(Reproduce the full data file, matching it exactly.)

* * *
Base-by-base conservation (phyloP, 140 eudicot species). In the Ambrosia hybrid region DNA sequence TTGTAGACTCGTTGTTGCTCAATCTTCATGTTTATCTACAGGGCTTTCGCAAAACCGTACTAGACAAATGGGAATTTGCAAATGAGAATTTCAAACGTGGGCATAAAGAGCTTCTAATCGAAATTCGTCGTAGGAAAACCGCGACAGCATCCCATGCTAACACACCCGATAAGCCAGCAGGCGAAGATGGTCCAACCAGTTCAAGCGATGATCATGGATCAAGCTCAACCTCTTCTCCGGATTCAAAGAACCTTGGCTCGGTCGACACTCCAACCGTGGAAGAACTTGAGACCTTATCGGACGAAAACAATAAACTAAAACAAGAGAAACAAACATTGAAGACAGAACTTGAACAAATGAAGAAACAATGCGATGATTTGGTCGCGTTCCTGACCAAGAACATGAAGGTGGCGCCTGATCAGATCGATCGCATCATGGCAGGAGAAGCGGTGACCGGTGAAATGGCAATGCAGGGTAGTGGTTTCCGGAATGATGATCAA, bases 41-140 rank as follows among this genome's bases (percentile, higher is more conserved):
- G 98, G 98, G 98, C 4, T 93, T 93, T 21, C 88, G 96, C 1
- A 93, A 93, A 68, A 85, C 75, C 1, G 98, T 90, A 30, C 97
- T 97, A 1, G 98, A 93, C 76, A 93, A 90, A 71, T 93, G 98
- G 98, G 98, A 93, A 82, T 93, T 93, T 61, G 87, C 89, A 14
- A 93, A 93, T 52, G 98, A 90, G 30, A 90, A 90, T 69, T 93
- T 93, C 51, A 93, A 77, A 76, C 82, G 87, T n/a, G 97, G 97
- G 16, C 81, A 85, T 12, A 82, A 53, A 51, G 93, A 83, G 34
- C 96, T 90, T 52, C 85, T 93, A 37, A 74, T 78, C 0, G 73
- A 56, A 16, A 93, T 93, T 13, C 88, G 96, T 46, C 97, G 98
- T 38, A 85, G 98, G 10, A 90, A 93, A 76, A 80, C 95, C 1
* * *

Base-by-base conservation (phyloP, 140 eudicot species). In the Ambrosia hybrid region DNA sequence TTGTAGACTCGTTGTTGCTCAATCTTCATGTTTATCTACAGGGCTTTCGCAAAACCGTACTAGACAAATGGGAATTTGCAAATGAGAATTTCAAACGTGGGCATAAAGAGCTTCTAATCGAAATTCGTCGTAGGAAAACCGCGACAGCATCCCATGCTAACACACCCGATAAGCCAGCAGGCGAAGATGGTCCAACCAGTTCAAGCGATGATCATGGATCAAGCTCAACCTCTTCTCCGGATTCAAAGAACCTTGGCTCGGTCGACACTCCAACCGTGGAAGAACTTGAGACCTTATCGGACGAAAACAATAAACTAAAACAAGAGAAACAAACATTGAAGACAGAACTTGAACAAATGAAGAAACAATGCGATGATTTGGTCGCGTTCCTGACCAAGAACATGAAGGTGGCGCCTGATCAGATCGATCGCATCATGGCAGGAGAAGCGGTGACCGGTGAAATGGCAATGCAGGGTAGTGGTTTCCGGAATGATGATCAA, bases 41-140 rank as follows among this genome's bases (percentile, higher is more conserved):
- G 98, G 98, G 98, C 4, T 93, T 93, T 21, C 88, G 96, C 1
- A 93, A 93, A 68, A 85, C 75, C 1, G 98, T 90, A 30, C 97
- T 97, A 1, G 98, A 93, C 76, A 93, A 90, A 71, T 93, G 98
- G 98, G 98, A 93, A 82, T 93, T 93, T 61, G 87, C 89, A 14
- A 93, A 93, T 52, G 98, A 90, G 30, A 90, A 90, T 69, T 93
- T 93, C 51, A 93, A 77, A 76, C 82, G 87, T n/a, G 97, G 97
- G 16, C 81, A 85, T 12, A 82, A 53, A 51, G 93, A 83, G 34
- C 96, T 90, T 52, C 85, T 93, A 37, A 74, T 78, C 0, G 73
- A 56, A 16, A 93, T 93, T 13, C 88, G 96, T 46, C 97, G 98
- T 38, A 85, G 98, G 10, A 90, A 93, A 76, A 80, C 95, C 1